OK, so it may not be the 6061 T6 aluminum museum piece that the Easy Wheeler was, but it’s just as solid. This baby is 14 lbs. of perfectly welded, powder-coated steel plate.
It has four double-sealed bearings that use stainless steel hex screws to hold down removable bearing housing caps, and they look just like miniature versions of the same that we used on monster pulp and paper machines back when I worked in the machine shop.
The 6061 aluminum is still used for the rollers, just like the original Easy Wheeler, and they’re curved so the wheel naturally rolls towards the center, on to the knurling.
The ramp and the back plate of the Easy Wheeler II aren’t just welded on; they fit in a tongue-and-groove machined into the chassis side plates! Dinosaurs will be roaming the planet again before this thing comes apart.
And they’ll probably trip over one….
It also has full-length rubber strips on the base of each side plate, to keep it firm as you’re wheeling the motorcycle up and over.
To top it all off, the ramp is covered in a sandpaper-like piece of traction-grip.
The Easy Wheeler II includes stainless steel, 1/2″ hex drive nuts on either side, reverse threaded to ensure that the rear tire is turned in the right direction for lubing the chain, just like its Billet Brother.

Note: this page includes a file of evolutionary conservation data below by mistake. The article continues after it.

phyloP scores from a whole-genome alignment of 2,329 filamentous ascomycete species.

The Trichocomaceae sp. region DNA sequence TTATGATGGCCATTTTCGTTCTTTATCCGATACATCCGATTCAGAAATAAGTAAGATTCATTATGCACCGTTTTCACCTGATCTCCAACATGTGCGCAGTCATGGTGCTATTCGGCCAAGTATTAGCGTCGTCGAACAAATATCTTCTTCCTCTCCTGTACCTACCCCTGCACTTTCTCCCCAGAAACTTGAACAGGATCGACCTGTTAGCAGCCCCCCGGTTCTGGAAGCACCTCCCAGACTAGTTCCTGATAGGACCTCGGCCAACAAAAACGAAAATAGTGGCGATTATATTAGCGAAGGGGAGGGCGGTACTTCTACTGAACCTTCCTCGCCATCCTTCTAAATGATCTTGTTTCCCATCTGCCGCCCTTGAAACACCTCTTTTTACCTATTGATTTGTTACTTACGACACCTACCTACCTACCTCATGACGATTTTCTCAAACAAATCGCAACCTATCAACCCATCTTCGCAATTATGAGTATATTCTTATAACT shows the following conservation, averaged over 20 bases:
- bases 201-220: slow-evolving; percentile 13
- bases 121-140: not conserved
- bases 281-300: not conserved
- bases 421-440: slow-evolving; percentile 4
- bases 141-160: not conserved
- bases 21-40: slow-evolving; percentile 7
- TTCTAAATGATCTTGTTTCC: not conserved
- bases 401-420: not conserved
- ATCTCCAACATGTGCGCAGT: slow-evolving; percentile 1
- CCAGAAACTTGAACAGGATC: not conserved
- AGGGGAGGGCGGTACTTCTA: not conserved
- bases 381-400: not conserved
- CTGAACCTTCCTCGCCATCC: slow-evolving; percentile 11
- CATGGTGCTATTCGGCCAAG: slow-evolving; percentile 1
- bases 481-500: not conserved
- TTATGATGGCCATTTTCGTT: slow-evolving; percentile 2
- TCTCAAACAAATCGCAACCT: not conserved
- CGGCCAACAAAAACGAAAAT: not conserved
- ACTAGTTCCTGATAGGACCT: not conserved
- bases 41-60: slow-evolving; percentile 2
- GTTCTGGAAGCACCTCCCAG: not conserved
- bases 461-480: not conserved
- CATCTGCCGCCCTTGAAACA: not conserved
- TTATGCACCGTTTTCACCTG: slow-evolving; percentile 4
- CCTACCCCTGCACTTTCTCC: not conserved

Also, pulling the wheel towards the front of the bike ensures that the roller is pushing the wheel forward under the weight of the bike, rather than pulling it backward. This gives the roller better traction.
The rollers turn nice and easy, with either a 1/2″ drive ratchet or in a drill chuck.
We don’t have a 1/2″ battery-powered drill in the garage, but here’s a tip: take a 1/4″ drive, 1/2″ (or 13 mm) socket and mount it on a short 1/4″ drive extension. You can chuck the 1/4″ extension in a 3/8″ drill and it works!
That’s what we’re using in the video (below).
Easy Wheeler recommends using a piece of wood under the side stand, if necessary, to keep the bike from leaning too far over.
I always have a hunk of 2×8 laying around in the garage anyway for this purpose and you can see it in the photos below and in the video.
From “R.B.” (3/10): “Based on your review, I bought an Easy Wheeler II. It’s expensive but, in my opinion, worth every penny.
I didn’t have to muscle the bike on/ off the stand and I never remotely felt that I might drop my bike. I did need a piece of wood to avoid the bike leaning too far over on the kickstand but I expected that.
The rollers turn smoothly with a near effortless crank of a ratchet wrench and there is no side-to-side movement of the bike’s wheels as the rollers turn. This is beautifully engineered machine art and I highly recommend it.”